Its is pretty universally accepted that our economic development resources need to shift toward the development of new economy jobs, and that entrepreneurs are the foundation for that. We need to grow jobs by ones and twos, and focus on the "right" kind of businesses, those that show the greatest probability of growth or "second stage
" businesses. The Edward Lowe Foundation has a FREE tool
for communities to use to gather information and data about the business activity in their area which is a critical first step in economic gardening
, or the practice of growing existing businesses within your community. Where does your community and region stand? How can you cultivate your economic garden?
This is the time of year that people eat, drink, and are merry, then join a yoga class, buy a treadmill and swear they will lose those twenty pounds! I met with Dan Burden yesterday and he turned me on to a new kind of diet, a "road diet." I just love that terminology and I told Dan that we've got some communities in Michigan that would benefit from the gastric bypass equivalent of a road diet! Dan is the Director of Walkable Communities
, a non-profit he founded in 1996 to promote walkabilty as a cornerstone for building vibrant communities. He is passionate about shrinking our streets and putting our focus on people first, with walkability at the center of creating livable, connected communities. He believes the types of streets that we built long ago, before automobiles ruled the world, are what we need to ensure future vitality in a community. His mission aligns perfectly with the League's 21c3 initiative and we hope to bring Mr. Burden to many Michigan communities. I'm not sure which will be more difficult, losing 20 pounds or shrinking our roads, but I think we could all benefit from the kind of diet Dan Burden prescribes!
It used to be a high school diploma could get you a great job and solid middle-class lifestyle in Michigan. Hard work meant a nice house, two cars in the attached garage and, with enough overtime, maybe even a cottage up North. Hard work still counts, but the kind of work that brings prosperity has changed and communities all over Michigan are responding. From Michigan's top of the world in Houghton-Hancock to Spartan County in East Lansing to Ypsilanti and Ann Arbor to downtown Detroit, efforts are underway to promote self-starters in high-tech and creative industries as they pursue the new American dream. TechArb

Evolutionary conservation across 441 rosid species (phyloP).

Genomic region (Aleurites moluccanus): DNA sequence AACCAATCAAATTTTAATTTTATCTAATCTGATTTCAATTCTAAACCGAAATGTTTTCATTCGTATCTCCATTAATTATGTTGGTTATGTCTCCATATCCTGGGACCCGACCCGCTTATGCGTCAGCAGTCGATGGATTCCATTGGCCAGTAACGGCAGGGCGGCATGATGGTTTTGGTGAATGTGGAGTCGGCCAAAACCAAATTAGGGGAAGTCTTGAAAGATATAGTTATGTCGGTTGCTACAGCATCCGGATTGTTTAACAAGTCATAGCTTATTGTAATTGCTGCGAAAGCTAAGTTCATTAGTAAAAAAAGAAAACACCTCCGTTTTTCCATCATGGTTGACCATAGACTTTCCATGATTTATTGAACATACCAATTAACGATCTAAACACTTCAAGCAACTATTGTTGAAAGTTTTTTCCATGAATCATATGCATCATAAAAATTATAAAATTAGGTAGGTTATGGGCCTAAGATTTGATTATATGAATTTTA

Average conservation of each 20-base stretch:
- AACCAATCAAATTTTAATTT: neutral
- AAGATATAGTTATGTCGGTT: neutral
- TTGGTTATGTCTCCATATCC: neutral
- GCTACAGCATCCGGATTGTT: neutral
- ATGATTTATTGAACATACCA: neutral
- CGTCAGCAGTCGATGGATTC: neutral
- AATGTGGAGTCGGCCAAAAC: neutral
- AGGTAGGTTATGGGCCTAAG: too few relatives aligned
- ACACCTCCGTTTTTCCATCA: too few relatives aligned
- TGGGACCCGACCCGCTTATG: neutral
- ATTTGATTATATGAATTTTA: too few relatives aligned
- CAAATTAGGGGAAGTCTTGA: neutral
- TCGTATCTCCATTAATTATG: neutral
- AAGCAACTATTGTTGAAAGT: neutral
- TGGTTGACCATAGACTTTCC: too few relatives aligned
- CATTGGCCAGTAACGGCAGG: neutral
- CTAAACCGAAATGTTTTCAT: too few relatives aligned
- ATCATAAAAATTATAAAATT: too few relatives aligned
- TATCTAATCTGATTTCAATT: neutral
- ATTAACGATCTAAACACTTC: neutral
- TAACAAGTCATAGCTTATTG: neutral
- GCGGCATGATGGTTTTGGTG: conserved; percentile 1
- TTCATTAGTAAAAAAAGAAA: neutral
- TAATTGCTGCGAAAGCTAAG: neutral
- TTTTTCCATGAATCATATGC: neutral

, an incubator for student-led companies, will be located right between Google and Ann Arbor SPARK
, talk about an opportunity to network with the best! What a great way to keep talent in Ann Arbor area, and to grow jobs right at home.
For too long, people have viewed "diversity" as a soft and fluffy, touchy feely, nice-thing-to-do concept. It isn't, it is an economic necessity. The Diversity and Inclusion in Government Group (DIGG) held a mini-summit in Kent County to discuss the impact of diversity on a community's ability to recruit knowledge workers. We heard some impressive statistics and information that really drove home the business case for inclusion, but the story of two young scientists deciding whether to move to Grand Rapids resonated most with me. They wanted "gourmet ghettos" that included cuisine from around the world, they wanted to know that others who speak with an accent are welcome, they wanted to see the beauty of the beaches on lake Michigan and the urban feel of walking to work and grabbing a cup of authentic cuban coffee on the way. And guess what? Michigan has it, Grand Rapids has it! Let's be sure to let the world know, one molecular biologist at a time, that we have world class, 21st century communities waiting to welcome them.